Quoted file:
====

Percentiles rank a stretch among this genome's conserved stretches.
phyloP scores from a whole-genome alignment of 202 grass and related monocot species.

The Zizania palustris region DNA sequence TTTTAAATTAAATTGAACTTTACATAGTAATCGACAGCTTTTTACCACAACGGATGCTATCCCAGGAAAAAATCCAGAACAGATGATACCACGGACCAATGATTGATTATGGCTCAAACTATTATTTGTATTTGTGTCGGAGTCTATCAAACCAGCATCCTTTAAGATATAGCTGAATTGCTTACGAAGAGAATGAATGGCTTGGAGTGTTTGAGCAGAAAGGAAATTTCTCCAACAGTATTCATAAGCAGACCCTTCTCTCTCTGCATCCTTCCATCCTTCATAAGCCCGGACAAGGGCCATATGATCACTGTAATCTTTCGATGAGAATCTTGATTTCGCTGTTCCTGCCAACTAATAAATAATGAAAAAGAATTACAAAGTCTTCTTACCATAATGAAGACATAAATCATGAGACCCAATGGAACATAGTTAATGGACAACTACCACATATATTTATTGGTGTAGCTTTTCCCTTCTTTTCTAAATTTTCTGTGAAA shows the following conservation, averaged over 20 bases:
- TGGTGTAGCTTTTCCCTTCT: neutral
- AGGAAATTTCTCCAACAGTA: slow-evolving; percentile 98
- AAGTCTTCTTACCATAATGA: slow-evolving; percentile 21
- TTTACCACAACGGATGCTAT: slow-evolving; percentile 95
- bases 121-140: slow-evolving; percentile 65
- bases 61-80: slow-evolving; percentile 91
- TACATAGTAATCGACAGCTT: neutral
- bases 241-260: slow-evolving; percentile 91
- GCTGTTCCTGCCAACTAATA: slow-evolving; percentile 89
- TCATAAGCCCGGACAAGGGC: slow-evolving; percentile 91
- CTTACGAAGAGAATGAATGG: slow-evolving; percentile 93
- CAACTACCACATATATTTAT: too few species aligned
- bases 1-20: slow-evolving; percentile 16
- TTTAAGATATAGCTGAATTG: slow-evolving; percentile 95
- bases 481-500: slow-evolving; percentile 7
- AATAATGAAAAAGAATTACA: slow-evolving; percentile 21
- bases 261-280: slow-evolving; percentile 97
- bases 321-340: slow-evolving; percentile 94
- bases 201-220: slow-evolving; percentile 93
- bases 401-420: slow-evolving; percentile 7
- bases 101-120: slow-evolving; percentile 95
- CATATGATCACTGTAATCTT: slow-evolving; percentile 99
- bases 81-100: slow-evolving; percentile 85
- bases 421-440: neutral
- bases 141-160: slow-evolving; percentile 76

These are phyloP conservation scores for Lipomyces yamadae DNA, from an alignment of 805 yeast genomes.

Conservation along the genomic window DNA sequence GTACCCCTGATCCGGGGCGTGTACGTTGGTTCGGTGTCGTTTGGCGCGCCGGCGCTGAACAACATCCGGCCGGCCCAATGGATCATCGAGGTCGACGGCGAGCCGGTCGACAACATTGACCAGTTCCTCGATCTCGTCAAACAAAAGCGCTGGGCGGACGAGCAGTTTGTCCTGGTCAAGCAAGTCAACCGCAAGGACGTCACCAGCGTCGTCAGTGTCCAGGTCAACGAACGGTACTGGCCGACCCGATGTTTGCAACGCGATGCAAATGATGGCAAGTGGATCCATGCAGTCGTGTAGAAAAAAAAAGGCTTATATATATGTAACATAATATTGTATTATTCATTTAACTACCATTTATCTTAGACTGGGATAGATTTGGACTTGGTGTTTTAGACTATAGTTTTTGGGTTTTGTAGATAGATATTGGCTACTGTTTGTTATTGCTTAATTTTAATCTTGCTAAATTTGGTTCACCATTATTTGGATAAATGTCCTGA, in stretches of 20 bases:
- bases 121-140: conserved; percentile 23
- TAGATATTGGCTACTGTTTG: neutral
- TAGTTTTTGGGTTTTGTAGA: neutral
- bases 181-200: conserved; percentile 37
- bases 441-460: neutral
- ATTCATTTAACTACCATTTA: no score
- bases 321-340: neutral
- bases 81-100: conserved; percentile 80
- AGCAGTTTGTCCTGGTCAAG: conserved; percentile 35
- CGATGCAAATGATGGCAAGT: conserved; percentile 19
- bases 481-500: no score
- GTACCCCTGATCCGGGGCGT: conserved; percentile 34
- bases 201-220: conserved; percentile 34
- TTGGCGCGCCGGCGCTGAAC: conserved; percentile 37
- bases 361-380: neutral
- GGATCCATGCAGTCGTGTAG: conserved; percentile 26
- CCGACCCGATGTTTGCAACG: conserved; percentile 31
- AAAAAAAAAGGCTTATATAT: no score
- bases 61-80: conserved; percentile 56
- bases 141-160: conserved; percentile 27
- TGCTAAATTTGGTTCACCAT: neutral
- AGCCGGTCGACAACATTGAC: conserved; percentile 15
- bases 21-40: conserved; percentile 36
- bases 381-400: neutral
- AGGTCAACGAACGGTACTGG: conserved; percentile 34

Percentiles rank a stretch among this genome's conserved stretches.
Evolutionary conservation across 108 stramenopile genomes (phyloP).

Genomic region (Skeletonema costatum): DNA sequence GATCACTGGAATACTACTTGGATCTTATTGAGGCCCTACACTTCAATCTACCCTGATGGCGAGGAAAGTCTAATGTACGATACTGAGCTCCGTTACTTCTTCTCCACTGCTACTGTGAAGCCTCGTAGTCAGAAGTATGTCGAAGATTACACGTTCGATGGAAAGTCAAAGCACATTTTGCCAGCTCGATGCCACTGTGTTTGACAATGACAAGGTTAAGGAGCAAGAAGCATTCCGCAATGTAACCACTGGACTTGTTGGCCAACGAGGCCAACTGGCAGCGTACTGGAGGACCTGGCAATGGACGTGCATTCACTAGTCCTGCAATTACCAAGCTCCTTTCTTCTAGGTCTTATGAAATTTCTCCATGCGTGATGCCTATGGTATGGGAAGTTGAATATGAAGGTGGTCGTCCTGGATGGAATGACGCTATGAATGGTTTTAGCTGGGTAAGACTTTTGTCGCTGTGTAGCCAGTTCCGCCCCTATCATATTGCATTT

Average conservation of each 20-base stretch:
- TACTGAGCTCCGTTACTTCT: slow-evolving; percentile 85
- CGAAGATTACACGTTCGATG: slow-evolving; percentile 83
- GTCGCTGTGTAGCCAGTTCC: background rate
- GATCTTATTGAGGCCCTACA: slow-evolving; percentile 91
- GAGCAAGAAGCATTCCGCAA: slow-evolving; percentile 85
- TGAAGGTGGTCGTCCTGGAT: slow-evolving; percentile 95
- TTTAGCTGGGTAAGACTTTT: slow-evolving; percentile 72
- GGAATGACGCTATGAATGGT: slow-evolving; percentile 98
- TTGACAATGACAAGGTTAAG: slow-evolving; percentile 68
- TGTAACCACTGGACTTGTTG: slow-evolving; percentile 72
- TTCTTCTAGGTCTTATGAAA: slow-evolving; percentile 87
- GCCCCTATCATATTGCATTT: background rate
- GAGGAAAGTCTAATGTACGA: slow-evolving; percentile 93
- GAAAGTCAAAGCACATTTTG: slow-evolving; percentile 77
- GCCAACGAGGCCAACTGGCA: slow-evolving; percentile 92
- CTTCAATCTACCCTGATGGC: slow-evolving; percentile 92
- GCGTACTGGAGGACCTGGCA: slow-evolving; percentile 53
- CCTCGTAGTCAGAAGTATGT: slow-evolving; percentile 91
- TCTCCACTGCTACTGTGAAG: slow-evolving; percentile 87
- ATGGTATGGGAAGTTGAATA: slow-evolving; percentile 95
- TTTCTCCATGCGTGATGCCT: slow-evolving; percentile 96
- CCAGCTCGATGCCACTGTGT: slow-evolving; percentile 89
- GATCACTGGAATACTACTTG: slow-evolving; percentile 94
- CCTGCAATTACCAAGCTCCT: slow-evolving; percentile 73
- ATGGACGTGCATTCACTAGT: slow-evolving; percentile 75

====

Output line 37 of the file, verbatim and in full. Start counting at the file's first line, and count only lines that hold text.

- bases 321-340: neutral